Choosing your motivation
When considering making a positive and healthy change to our lifestyles, whether that be through exercise, diet or even change of career. Whatever the decision may be, it’s worth considering what your motivation is, as it is primarily this factor that will be driving you to both your short-term and long-term success.
Health clubs are rife with new members full of great intentions in January and yet come February or March their enthusiasm and frequency of visits are likely to have tailed off somewhat. In many ways I can fully appreciate why this happens and in my experience, it is all down to understanding your own motivation.
Blog -Choosing -your -motivationIf you’re starting an exercise and diet regime purely to ease the guilt of overindulgence during the Christmas period it is unlikely to last. Generally what happens is a realisation of the effort and commitment required to achieve the overall goal and this in turn often results in a loss of motivation. Likewise, if you are looking to get fit and / or lose weight for an occasion (holiday, wedding etc), you are likely to stop the regime soon after the event has occurred. What I’m describing here is typical of the “yo yo” exerciser or dieter looking for quick easy results in little time and effort. It is at this point that I must apologise to anyone’s illusion I may shatter with the next statement – exercise and healthy living has to be a way of life, part of a weekly routine consistently practiced. You will feel instantly better, but long-term consistency is the key.
So that said, what can we do to make activity and exercise as well as healthy eating become part of our daily / weekly routine?
Here are just a few ideas, you’ve no doubt heard them before many times:
1. Walk, cycle or run to work everyday.
2. Monitor your portion control for each meal.
3. Remove added sugar to your breakfast or hot drinks.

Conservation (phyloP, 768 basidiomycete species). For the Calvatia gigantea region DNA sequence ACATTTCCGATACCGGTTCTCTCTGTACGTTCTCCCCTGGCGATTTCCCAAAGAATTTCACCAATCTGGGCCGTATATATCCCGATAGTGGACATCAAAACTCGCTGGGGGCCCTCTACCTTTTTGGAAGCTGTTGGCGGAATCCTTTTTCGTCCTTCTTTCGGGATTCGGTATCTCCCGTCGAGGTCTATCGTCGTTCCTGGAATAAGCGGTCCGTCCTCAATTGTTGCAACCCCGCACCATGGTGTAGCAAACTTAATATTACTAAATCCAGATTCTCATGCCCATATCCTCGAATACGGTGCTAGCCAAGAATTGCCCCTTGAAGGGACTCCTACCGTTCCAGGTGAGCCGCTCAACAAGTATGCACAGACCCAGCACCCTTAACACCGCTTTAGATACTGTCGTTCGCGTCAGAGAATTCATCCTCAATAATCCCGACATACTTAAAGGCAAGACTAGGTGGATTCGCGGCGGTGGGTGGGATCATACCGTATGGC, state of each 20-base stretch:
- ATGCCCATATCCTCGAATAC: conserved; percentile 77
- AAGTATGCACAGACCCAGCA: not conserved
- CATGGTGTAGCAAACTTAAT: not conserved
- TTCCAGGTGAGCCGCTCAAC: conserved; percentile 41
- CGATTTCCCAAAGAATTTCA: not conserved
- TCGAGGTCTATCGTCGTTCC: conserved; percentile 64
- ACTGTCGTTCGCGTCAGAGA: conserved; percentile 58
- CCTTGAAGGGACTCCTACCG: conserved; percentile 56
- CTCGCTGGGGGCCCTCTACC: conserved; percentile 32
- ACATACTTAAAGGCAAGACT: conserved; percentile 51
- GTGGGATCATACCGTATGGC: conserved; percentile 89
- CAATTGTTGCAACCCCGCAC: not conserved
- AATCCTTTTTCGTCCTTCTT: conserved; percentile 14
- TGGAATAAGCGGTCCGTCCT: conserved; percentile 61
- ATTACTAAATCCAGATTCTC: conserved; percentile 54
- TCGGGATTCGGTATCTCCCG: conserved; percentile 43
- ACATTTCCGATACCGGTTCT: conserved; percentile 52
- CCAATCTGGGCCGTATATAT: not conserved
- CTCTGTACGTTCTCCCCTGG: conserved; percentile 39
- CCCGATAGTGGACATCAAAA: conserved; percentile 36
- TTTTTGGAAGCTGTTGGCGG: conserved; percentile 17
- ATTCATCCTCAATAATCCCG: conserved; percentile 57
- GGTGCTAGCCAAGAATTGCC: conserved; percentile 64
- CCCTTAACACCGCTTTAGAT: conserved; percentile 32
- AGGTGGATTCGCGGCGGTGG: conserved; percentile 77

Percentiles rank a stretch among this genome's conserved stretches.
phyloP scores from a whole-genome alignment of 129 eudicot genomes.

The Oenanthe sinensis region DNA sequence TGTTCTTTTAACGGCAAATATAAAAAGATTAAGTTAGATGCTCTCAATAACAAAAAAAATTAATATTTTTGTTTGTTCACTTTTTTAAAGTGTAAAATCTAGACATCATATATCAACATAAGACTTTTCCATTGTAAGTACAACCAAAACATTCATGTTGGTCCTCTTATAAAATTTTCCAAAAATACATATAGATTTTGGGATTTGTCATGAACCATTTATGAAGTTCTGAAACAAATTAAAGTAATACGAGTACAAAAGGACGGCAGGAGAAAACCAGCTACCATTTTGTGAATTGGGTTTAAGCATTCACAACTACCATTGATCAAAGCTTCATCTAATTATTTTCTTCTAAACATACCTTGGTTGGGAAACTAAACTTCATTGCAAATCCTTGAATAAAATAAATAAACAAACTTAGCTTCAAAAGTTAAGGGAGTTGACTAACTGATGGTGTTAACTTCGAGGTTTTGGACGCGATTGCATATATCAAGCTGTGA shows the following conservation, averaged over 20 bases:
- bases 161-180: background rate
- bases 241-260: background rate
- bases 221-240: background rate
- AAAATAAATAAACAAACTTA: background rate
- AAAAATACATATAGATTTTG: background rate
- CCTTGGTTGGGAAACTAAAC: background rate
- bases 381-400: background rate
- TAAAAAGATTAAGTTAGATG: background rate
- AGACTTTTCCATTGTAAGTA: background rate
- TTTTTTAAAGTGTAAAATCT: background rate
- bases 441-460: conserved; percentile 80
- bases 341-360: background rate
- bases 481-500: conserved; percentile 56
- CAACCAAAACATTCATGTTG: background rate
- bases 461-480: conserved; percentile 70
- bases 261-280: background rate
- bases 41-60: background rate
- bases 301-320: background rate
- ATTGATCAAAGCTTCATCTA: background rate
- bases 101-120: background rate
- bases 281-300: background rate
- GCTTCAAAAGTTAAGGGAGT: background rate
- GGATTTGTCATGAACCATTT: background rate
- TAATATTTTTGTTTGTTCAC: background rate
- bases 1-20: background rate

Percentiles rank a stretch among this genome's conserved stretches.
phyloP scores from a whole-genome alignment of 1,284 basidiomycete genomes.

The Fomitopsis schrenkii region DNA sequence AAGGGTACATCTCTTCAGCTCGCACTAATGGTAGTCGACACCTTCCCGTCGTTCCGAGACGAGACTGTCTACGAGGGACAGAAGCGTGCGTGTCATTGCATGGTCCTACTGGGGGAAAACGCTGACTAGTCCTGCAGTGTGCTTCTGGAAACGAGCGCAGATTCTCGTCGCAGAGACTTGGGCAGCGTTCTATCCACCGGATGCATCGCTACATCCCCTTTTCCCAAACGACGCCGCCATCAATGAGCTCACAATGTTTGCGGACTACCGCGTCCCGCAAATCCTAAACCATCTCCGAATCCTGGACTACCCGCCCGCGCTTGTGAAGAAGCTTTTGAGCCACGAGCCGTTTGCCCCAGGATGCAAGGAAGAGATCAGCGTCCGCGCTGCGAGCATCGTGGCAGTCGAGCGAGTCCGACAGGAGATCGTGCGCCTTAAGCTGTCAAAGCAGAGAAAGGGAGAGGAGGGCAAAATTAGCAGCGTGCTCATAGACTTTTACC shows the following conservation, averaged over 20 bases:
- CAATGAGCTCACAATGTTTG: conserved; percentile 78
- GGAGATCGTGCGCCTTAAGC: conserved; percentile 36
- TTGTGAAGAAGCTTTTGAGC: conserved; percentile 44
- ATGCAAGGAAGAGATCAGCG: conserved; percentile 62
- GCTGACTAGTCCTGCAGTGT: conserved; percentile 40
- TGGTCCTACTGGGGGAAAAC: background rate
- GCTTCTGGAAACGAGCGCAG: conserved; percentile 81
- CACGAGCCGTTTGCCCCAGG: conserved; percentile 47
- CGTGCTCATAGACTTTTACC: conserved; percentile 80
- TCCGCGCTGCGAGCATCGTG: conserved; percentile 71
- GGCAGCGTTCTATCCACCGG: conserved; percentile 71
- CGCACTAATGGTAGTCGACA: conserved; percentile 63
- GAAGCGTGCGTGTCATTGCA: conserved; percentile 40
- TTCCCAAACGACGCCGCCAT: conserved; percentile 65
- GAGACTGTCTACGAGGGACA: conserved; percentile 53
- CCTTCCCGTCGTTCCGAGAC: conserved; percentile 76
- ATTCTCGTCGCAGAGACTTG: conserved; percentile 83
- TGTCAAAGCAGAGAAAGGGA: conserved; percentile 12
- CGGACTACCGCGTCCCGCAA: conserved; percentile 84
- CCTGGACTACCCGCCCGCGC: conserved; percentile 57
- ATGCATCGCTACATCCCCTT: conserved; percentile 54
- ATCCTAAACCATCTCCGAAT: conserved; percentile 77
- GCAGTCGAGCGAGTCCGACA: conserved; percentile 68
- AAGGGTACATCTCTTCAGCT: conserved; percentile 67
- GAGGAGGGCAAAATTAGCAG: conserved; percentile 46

4. Use the stairs wherever possible.
I’m sure you know what it is you need to change, but going back to the original title, the fundamental ingredient to your success is identifying your reasons why you want to change in the first place – highlighting your drive, your motivation!
Even some small changes are going to require an element of motivation to help you stick to them, so here are some considerations to make before getting started:
1. Decide on how you’re going to measure progress. This should help you to stay motivated.
2. Choose a routine that will cause as little disruption to your current daily routine. View it as another daily necessity such as work, eating, sleeping etc instead of it being an option only if you feel like it.
3. Drip feed changes into your lifestyle over a period of time. This way you are more likely to stick to them.
4. Decide how you’re going to make these changes sustainable for the long-term.
5. Are your reasons for change enough to keep you on track?
6. Can you exercise with a friend, coach, trainer. Include your friends and family into your decisions to gain their support.
7. What exercise / activity do you enjoy?
8. List your barriers to change and decide on a strategy to overcome them.
9. Set SMART goals for short, medium and long terms and reward yourself for each goal achieved no matter how big or small.
10. Be honest and realistic about what you able to fit into your schedule and do not over commit. Anything is better than nothing at all but if there are too many projects going on in your life at the moment then this may end up being pushed to the bottom of the priority list.
We have all heard the age-old phrase “if you don’t change what you do, then you can’t expect anything to be different”. I’d like to take this a step further by saying “without motivation and drive, you can’t expect to consistently stick to any positive changes you make”
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Author – Mark Durnford, Lifetime Tutor